(This event is at University of North Carolina at Chapel Hill. For more information, please visit here.)
THURSDAY, OCTOBER 19, 7-8:30 PM. COURSE #3505
Co-presenters Scott Phillips and Josh Hinson
Scott’s presentation: Refugees welcomed to the United States come from all over the world, represent a variety of religions, and are invariably hard-working individuals. This session will explore and examine the realities facing refugees resettling in the US, in particular North Carolina; as well as provide updates on current political contexts, such as the travel ban. The session will provide an overview of the refugee issue at the local level with an exploration of the resettlement process, examining both theory as well as practical aspects, through a discussion of local resettlement efforts. The session will also highlight means and methods for community engagement.
Josh’s presentation: Research shows that refugees experience disproportionately high rates of chronic health and mental health issues, including anxiety, depression, substance abuse, and other stress-related disorders. Refugees also face a multitude of barriers to accessing healthcare services, including lack of culturally appropriate treatment and limited access to interpretation services. This session will focus on the refugee experience in North Carolina, and explore the ethical obligations of healthcare professionals to participate in their care. The session will also provide information and resources on best practices for working with refugees in North Carolina.
P. Scott Phillips is a native North Carolinian who joined the US Committee for Refugees and Immigrants North Carolina Field Office as director in November 2015. Before taking on this role, Dr. Phillips has worked in the fields of community development, civil rights, and advocacy for about 15 years. His experiences include serving as a Peace Corps volunteer in Ukraine, carrying out research on marginalized groups in Jordan, Israel and the UK, and promoting greater civic engagement at Duke University. He brings a wide-ranging set of skills and experiences to the office of Director. Dr. Phillips received his Ph.D. in Ethnic Relations from the University of Warwick (Coventry UK), a Certificate in Nonprofit Management from Duke University, a Master’s in Political Science and a B.A. in Anthropology, both from Appalachian State University.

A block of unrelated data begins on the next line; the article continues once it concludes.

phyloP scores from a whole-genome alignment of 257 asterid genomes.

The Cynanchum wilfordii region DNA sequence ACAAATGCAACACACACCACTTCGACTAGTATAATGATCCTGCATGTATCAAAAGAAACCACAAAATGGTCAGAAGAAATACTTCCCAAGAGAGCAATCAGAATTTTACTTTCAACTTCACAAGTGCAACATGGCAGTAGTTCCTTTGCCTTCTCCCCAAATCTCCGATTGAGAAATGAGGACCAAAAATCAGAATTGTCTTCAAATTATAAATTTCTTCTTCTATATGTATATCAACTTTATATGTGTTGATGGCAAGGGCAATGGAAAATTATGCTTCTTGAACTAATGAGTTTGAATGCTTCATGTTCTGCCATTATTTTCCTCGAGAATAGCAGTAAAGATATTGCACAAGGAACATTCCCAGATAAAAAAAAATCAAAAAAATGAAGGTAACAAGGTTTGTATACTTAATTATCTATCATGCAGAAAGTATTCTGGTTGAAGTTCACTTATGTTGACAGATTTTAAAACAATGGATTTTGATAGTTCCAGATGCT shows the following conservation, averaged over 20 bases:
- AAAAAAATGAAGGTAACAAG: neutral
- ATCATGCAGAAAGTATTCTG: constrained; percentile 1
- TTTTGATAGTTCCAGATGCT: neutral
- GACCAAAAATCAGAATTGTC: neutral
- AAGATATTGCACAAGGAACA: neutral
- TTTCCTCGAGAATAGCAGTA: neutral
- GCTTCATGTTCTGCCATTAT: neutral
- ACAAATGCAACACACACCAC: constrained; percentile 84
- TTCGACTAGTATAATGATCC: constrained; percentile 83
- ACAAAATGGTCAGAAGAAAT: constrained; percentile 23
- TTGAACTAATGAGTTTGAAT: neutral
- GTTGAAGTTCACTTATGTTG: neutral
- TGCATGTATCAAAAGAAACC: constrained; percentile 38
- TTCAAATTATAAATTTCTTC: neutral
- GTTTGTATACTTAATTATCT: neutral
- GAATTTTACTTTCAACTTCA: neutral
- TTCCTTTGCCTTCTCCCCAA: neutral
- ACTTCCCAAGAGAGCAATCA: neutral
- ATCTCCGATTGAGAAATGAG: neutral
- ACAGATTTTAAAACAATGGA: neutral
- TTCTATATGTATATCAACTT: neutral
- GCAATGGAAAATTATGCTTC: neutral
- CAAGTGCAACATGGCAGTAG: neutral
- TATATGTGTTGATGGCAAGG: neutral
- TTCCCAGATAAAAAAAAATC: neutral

Quentin Joshua (Josh) Hinson is a clinical assistant professor in the School of Social Work at the University of North Carolina at Chapel Hill. His professional interests include immigration, immigrant health, mental health and substance abuse, community organizing and sustainable development. He received a master’s in Social Work at UNC, with a concentration in Adult Mental Health Direct Practice. Josh also serves as a clinical therapist for El Futuro, Inc., and provides mental health and substance abuse assessments and counseling for Spanish-speaking adults and adolescents. He is the recent recipient of the 2017 UNC School of Social Work’s Excellence in Public Service and Engagement Award.